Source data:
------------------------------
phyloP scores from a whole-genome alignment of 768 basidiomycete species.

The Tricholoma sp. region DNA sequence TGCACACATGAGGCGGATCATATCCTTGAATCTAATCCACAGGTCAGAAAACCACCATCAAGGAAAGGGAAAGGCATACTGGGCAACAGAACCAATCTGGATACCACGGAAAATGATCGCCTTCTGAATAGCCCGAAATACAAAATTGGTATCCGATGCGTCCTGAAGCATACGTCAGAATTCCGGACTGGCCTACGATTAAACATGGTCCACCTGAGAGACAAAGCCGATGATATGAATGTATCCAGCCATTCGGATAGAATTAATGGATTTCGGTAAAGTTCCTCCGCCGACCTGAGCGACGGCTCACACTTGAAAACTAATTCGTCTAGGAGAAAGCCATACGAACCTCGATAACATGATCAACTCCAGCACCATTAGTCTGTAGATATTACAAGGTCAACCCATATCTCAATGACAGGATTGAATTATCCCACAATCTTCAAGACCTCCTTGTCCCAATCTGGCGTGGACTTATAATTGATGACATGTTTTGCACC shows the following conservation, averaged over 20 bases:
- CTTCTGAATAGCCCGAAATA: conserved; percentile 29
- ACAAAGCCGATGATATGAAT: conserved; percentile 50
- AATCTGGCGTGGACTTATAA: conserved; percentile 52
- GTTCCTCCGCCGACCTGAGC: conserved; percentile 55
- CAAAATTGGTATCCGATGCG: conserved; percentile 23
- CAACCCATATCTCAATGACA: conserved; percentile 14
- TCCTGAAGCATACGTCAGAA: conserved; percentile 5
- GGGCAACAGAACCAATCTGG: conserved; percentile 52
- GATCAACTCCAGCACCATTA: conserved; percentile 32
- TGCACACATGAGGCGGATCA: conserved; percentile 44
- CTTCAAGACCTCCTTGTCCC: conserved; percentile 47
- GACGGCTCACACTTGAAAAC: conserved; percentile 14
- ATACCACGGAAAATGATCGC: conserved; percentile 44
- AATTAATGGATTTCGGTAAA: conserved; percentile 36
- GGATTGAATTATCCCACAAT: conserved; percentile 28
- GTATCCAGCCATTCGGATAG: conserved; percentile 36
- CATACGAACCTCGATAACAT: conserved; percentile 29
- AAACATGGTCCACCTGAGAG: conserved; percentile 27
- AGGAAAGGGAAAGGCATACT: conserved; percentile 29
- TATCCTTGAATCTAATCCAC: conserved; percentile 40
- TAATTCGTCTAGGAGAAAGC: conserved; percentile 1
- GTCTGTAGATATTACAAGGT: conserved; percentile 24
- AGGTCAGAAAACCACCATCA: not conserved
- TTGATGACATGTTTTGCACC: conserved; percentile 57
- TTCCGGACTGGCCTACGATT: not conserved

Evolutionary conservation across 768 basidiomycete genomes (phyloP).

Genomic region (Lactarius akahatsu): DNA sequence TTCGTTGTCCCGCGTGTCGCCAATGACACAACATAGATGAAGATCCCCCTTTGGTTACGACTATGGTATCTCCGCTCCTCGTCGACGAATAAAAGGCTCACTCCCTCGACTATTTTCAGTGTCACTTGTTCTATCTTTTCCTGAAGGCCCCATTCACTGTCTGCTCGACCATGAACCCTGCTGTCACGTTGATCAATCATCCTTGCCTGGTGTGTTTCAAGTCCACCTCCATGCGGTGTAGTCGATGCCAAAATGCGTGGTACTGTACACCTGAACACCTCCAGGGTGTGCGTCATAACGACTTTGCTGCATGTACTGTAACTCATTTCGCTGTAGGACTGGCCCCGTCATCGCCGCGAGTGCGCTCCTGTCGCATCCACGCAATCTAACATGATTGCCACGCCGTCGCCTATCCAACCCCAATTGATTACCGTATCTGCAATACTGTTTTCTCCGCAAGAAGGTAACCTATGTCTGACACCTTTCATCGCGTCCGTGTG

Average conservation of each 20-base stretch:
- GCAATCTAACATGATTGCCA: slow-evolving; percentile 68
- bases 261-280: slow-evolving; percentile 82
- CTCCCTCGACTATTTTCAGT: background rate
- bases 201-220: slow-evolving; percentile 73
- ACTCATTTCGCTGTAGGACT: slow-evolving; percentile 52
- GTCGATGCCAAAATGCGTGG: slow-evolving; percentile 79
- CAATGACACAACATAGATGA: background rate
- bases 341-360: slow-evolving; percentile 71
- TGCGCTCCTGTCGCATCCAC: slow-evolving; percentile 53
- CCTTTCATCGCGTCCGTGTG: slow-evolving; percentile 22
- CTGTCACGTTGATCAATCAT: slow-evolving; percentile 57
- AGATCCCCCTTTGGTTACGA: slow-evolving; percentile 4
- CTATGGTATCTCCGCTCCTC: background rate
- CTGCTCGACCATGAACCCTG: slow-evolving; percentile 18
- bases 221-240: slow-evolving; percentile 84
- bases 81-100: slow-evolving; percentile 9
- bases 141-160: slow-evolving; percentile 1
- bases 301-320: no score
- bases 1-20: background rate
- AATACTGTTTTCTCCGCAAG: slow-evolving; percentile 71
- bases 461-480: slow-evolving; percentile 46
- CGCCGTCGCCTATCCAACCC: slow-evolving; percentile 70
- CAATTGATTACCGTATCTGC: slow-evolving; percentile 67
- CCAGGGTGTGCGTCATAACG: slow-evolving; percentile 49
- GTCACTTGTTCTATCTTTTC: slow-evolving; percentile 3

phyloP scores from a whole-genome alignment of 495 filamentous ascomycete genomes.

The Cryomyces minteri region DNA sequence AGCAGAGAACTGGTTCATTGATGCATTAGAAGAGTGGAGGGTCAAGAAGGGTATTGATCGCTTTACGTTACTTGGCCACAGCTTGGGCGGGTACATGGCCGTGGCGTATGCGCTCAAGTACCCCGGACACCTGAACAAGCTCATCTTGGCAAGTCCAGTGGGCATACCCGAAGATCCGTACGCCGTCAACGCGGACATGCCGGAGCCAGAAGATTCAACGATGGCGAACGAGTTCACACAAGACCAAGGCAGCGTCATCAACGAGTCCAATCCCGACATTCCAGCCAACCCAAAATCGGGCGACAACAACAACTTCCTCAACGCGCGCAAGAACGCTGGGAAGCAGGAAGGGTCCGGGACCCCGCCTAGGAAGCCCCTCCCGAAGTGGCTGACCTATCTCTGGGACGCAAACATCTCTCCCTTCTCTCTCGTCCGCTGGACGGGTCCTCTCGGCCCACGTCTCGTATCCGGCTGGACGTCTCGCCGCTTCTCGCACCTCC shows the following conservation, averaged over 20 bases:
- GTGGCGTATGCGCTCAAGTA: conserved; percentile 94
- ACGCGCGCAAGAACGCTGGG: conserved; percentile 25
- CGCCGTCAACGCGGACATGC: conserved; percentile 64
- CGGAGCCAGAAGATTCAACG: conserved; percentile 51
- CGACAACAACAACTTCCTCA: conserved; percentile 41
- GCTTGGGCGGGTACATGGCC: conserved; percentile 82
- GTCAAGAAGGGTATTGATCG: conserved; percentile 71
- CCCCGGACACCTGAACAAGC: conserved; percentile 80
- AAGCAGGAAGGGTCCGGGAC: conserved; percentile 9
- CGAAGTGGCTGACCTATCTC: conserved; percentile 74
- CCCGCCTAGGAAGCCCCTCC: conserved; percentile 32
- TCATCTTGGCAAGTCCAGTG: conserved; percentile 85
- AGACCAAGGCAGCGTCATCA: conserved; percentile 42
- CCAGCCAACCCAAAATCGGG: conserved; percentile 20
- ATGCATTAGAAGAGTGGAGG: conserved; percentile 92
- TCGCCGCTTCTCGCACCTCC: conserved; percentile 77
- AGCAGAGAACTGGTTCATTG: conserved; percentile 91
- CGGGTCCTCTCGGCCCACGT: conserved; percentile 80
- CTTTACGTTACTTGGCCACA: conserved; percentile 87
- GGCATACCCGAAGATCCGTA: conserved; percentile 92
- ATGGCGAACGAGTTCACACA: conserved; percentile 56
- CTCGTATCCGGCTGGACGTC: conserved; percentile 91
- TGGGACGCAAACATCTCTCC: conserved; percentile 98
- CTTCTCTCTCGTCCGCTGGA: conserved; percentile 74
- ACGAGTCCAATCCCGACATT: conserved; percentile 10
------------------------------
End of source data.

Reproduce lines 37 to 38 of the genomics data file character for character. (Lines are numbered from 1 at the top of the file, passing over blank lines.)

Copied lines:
- CAATGACACAACATAGATGA: background rate
- bases 341-360: slow-evolving; percentile 71